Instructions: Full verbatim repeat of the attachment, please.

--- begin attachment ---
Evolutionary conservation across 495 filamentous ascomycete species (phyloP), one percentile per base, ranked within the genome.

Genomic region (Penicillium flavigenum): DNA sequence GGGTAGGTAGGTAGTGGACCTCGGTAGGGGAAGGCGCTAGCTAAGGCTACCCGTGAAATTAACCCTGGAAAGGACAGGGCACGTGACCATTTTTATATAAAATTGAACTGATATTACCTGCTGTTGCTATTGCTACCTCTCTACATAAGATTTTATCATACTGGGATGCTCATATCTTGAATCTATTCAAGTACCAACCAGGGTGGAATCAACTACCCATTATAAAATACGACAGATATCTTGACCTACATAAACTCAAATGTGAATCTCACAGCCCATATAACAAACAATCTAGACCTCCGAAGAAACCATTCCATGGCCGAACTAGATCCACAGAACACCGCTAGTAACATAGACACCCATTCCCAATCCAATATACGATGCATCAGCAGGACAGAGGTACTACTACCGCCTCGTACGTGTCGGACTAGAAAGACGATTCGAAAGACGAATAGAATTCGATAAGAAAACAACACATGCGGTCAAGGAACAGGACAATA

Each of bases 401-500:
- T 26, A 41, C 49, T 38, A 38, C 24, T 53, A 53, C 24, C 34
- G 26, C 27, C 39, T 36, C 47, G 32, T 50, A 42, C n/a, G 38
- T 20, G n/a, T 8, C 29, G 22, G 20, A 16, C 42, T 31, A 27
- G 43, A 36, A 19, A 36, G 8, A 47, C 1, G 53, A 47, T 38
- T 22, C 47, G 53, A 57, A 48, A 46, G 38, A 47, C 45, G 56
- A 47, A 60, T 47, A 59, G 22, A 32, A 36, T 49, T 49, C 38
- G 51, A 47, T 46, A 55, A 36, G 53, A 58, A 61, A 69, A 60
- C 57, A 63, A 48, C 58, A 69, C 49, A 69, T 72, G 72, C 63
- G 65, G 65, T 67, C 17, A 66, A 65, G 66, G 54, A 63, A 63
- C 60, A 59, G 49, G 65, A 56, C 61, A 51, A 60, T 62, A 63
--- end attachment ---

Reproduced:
Evolutionary conservation across 495 filamentous ascomycete species (phyloP), one percentile per base, ranked within the genome.

Genomic region (Penicillium flavigenum): DNA sequence GGGTAGGTAGGTAGTGGACCTCGGTAGGGGAAGGCGCTAGCTAAGGCTACCCGTGAAATTAACCCTGGAAAGGACAGGGCACGTGACCATTTTTATATAAAATTGAACTGATATTACCTGCTGTTGCTATTGCTACCTCTCTACATAAGATTTTATCATACTGGGATGCTCATATCTTGAATCTATTCAAGTACCAACCAGGGTGGAATCAACTACCCATTATAAAATACGACAGATATCTTGACCTACATAAACTCAAATGTGAATCTCACAGCCCATATAACAAACAATCTAGACCTCCGAAGAAACCATTCCATGGCCGAACTAGATCCACAGAACACCGCTAGTAACATAGACACCCATTCCCAATCCAATATACGATGCATCAGCAGGACAGAGGTACTACTACCGCCTCGTACGTGTCGGACTAGAAAGACGATTCGAAAGACGAATAGAATTCGATAAGAAAACAACACATGCGGTCAAGGAACAGGACAATA

Each of bases 401-500:
- T 26, A 41, C 49, T 38, A 38, C 24, T 53, A 53, C 24, C 34
- G 26, C 27, C 39, T 36, C 47, G 32, T 50, A 42, C n/a, G 38
- T 20, G n/a, T 8, C 29, G 22, G 20, A 16, C 42, T 31, A 27
- G 43, A 36, A 19, A 36, G 8, A 47, C 1, G 53, A 47, T 38
- T 22, C 47, G 53, A 57, A 48, A 46, G 38, A 47, C 45, G 56
- A 47, A 60, T 47, A 59, G 22, A 32, A 36, T 49, T 49, C 38
- G 51, A 47, T 46, A 55, A 36, G 53, A 58, A 61, A 69, A 60
- C 57, A 63, A 48, C 58, A 69, C 49, A 69, T 72, G 72, C 63
- G 65, G 65, T 67, C 17, A 66, A 65, G 66, G 54, A 63, A 63
- C 60, A 59, G 49, G 65, A 56, C 61, A 51, A 60, T 62, A 63